Carla to “help bring and implement solutions to problems, and not simply identify the problems.”
In these discussions, family business members have to be sure to address a whole layer of expectation that is usually hidden: the expectations of those who have gone before—mothers, fathers, grandparents, and the ever-present founder, no matter how many generations ago he or she
started the company. Even though founders die or retire from their businesses, their presence can remain alive in the form of their stated or unstated expectations for their offspring.
The second fundamental topic addressed in a partnership charter is interpersonal equity. In business, as in life, the perception of a lack of fairness is a major source of conflict. Part of the problem lies in
the difficulty people have in talking about what is fair and what is not. Disgruntled partners insist, “It is just a feeling I have.” But what precedes the feeling is much more critical. From a little book written years ago by Richard Huseman and John Hatfield called “Managing the Equity Factor,” we have developed a concept we call “partners’ interpersonal equity.” It puts meat on the bones of fairness and makes the issue easier to discuss.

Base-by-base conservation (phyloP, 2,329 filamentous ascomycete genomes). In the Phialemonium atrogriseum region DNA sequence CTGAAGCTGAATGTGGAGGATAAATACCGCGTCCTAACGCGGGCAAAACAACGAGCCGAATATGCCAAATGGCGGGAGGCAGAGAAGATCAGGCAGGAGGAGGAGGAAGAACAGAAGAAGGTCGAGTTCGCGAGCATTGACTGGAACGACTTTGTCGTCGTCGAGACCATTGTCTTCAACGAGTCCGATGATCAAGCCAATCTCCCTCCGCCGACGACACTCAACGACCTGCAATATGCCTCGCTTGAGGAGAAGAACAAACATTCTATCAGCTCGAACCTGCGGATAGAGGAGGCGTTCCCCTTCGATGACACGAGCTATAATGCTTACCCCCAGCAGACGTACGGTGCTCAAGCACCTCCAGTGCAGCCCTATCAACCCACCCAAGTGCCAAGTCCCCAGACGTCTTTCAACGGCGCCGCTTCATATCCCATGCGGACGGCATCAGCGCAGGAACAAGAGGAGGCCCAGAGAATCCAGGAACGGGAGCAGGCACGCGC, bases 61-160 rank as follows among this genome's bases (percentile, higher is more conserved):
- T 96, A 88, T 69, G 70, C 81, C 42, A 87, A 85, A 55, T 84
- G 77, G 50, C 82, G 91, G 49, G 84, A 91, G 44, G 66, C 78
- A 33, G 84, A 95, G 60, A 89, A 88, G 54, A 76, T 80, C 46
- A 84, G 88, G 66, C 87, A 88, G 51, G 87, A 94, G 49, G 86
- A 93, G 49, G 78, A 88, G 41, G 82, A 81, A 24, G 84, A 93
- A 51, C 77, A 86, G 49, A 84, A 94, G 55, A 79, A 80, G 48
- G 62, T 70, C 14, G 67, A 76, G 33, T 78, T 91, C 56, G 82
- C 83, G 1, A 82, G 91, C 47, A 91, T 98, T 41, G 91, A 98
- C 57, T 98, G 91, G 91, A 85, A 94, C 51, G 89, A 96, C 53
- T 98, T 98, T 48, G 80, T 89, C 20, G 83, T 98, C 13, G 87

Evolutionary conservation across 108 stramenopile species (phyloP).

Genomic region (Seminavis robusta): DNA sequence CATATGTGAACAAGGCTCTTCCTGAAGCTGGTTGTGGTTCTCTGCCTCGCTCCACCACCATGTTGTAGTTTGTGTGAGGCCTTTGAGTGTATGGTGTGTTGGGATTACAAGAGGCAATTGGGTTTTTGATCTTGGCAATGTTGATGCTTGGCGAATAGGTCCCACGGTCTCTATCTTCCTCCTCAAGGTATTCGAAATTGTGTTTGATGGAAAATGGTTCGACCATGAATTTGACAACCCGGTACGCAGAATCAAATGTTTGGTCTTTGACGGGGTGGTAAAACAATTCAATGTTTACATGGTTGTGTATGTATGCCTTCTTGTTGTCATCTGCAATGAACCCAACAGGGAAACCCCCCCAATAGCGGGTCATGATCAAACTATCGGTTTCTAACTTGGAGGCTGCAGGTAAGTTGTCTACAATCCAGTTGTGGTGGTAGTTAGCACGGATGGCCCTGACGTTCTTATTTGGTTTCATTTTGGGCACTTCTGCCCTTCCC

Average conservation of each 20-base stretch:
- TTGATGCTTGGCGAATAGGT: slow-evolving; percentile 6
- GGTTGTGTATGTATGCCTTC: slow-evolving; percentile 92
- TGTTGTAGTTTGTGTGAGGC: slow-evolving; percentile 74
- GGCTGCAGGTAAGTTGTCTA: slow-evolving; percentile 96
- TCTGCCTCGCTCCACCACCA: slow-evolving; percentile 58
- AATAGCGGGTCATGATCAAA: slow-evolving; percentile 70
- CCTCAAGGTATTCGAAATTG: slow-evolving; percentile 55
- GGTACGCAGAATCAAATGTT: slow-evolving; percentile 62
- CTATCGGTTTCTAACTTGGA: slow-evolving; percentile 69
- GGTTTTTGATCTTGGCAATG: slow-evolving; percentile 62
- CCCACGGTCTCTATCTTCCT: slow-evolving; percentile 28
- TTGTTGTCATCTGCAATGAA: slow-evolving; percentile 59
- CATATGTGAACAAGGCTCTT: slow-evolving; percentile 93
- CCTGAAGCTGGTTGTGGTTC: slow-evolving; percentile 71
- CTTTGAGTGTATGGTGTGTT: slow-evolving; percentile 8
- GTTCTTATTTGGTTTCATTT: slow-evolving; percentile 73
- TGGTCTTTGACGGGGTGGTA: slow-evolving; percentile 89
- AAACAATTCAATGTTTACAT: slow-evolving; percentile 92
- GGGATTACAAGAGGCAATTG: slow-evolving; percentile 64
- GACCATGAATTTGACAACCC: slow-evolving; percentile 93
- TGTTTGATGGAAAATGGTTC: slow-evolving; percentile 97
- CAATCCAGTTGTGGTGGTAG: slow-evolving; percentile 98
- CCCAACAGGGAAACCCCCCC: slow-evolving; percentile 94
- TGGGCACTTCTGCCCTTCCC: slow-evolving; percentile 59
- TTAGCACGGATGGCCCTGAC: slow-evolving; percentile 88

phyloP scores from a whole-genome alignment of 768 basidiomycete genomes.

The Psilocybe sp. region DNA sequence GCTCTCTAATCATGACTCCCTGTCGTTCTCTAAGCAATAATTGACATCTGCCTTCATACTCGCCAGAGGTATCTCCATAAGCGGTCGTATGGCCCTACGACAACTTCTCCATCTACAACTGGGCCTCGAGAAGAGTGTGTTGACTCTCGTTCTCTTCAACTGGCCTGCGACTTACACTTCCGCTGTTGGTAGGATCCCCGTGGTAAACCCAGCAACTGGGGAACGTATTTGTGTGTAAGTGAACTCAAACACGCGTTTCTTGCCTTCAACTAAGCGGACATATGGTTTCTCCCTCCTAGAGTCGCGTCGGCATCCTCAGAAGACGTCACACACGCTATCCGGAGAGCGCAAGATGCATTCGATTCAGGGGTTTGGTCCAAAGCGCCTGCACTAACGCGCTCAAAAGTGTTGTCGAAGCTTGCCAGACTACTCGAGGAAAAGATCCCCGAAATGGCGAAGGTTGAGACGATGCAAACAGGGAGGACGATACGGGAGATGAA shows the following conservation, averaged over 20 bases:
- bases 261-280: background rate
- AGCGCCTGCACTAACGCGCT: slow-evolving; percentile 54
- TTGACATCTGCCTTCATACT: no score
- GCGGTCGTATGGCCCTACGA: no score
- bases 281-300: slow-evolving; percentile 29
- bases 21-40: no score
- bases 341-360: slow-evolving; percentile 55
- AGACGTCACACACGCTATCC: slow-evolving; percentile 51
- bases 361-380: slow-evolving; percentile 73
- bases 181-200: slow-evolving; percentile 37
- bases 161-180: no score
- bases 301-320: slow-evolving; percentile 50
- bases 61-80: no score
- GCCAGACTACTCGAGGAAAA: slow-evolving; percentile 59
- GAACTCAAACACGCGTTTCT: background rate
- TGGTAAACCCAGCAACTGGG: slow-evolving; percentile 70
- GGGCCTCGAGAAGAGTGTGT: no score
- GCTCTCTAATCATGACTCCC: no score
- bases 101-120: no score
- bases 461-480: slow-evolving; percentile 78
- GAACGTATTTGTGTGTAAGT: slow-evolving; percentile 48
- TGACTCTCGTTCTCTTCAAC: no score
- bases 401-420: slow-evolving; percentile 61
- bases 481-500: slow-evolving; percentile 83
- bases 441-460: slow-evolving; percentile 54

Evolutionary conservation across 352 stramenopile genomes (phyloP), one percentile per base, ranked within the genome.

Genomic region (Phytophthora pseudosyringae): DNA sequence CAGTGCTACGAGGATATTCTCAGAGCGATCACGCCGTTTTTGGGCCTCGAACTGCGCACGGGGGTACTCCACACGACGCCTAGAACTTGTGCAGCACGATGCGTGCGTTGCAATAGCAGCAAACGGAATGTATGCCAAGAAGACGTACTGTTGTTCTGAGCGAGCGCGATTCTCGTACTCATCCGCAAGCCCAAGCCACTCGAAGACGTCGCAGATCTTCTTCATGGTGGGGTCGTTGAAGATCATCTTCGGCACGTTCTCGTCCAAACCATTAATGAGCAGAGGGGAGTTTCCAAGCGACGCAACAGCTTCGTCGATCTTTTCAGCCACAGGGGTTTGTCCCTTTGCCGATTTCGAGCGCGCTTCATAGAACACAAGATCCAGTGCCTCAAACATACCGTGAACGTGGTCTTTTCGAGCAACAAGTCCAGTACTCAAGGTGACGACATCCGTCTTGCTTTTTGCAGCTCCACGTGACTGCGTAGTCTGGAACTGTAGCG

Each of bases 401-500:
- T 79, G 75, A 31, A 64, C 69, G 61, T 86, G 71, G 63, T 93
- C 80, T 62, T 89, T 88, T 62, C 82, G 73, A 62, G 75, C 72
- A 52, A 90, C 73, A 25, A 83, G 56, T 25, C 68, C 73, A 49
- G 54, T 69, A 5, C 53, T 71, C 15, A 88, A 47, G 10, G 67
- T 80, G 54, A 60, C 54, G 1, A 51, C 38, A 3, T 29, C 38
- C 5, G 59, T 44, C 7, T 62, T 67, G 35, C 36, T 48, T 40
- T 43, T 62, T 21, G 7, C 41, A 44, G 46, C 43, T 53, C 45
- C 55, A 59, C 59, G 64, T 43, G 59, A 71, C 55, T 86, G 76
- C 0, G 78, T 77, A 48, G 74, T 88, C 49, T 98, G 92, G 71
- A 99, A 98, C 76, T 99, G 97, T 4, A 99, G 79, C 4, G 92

According to our concept, partners constantly, and perhaps unconsciously, monitor what they put into the partnership and what they get out of it. This is not just about money. It is about the expertise each person brings, the ability each has to control his or her own work life, how hard each is working, and how much each contributes to realizing the company’s goals. What results from these comparisons is tantamount to an interpersonal balance sheet—which is based more on
emotion than money, and more on perception than reality. This is an important concept that experienced partners appreciate more often than younger partners.
When partners feel they get more out than they put in, they usually feel highly motivated. When the converse is true, we say a state of partnership distress exists. Partnership distress is eventually relieved in one of five ways: The disadvantaged partner puts in less time or effort; finds a way to create more “equity” by taking more sick days or vacation or perks; sabotages the partnership; tries to end the partnership or his or her role in it; or notifies the other partners that the partnership deal must be renegotiated. Obviously, only the last option is healthy, but it is usually the one least taken.